"With its vineyard, golf course, resort and spa, the Osoyoos reserve in British Columbia does not fit the usual picture of misery associated with Canada’s 600-odd Indian bands. Its successful businesses were built under the constraints of the Indian Act, a 19th-century law governing every aspect of reserve life, from land use to the two-year tenure of chiefs. Clarence Louie, the BlackBerry-wielding chief of the 460-member Osoyoos band, says the lease negotiations required five times as much time and money as comparable off-reserve businesses because final approval rests with bureaucrats in Ottawa.
Surely that is reason enough to want rid of legislation whose origins go back to when the thrust of British colonial policy was to assimilate the Indians? No, says Mr Louie: “Natives hate the Indian Act, but at the same time, do you trust government to replace it?” he asks. “With what?”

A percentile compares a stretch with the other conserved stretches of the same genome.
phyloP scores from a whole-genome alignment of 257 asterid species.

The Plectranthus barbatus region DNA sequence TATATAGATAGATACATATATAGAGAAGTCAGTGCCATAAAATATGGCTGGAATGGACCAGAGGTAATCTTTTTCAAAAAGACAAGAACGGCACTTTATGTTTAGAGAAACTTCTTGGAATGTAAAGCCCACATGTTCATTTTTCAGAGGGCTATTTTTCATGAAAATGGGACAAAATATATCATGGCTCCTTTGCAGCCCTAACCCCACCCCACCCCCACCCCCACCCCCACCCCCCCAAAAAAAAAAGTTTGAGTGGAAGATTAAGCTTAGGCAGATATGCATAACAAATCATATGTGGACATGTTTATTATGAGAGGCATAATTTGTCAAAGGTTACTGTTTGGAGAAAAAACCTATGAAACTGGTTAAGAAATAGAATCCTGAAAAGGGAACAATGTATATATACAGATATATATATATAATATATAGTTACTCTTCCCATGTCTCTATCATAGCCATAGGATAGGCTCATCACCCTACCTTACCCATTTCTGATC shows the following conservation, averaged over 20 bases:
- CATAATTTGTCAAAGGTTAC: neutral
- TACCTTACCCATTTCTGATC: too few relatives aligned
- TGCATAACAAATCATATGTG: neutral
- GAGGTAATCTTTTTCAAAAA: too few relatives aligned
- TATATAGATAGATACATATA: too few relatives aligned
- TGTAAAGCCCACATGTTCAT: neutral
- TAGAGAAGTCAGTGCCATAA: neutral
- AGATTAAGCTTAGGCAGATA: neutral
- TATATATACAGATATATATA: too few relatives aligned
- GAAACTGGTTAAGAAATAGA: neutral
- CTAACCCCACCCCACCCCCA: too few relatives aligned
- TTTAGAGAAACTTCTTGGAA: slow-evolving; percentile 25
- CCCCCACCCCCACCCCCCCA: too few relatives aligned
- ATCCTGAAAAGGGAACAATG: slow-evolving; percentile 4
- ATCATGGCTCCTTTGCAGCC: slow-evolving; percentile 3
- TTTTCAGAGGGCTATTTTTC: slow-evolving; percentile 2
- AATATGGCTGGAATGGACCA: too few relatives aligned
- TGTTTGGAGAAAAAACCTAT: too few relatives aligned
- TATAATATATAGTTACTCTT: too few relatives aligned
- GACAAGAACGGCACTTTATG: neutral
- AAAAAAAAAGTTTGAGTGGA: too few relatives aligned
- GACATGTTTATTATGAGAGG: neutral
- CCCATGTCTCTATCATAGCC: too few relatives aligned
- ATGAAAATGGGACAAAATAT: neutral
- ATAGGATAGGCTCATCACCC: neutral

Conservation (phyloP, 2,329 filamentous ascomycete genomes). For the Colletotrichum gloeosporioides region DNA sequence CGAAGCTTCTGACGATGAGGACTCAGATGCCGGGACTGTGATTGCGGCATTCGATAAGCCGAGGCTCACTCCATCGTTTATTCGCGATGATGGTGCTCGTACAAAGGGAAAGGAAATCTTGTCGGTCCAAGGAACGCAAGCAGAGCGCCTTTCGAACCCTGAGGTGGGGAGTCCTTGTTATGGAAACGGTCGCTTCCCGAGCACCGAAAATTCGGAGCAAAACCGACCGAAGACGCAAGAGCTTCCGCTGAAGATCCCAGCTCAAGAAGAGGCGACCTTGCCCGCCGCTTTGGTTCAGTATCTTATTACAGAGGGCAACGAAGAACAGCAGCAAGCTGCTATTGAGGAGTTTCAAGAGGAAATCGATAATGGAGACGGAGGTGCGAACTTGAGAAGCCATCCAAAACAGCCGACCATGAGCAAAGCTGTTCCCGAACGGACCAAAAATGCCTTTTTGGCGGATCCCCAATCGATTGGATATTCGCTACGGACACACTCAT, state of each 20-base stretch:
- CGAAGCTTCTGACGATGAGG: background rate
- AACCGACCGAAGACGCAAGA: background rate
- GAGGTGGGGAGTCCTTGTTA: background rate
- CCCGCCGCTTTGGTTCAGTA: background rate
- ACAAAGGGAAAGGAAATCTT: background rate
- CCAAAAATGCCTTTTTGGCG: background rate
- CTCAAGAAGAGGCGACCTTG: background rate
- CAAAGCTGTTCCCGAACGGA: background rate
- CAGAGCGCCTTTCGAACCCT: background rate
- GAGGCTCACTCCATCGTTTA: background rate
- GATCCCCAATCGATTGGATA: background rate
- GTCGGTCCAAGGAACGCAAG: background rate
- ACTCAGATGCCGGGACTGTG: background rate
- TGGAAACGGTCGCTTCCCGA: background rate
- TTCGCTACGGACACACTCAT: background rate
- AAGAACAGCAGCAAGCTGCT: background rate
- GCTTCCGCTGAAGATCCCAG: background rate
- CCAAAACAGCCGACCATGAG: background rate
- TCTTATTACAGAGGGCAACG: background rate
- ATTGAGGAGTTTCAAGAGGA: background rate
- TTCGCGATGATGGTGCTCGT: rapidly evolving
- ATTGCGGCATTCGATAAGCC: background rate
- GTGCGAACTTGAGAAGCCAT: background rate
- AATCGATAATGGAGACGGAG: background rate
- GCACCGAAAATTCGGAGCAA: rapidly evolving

Every Canadian federal government has faced this question since the first one took office in 1867, taking over a patchwork of reserves and treaties negotiated under British rule. In the absence of a convincing answer that satisfied both governments and governed, Canada has opted for incremental change. The result is a system that is increasingly outdated, expensive and unworkable (a fate Canada shares with other postcolonial societies like Australia)."
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A policy that is outdated, expensive and unworkable
(The Economist 3/26)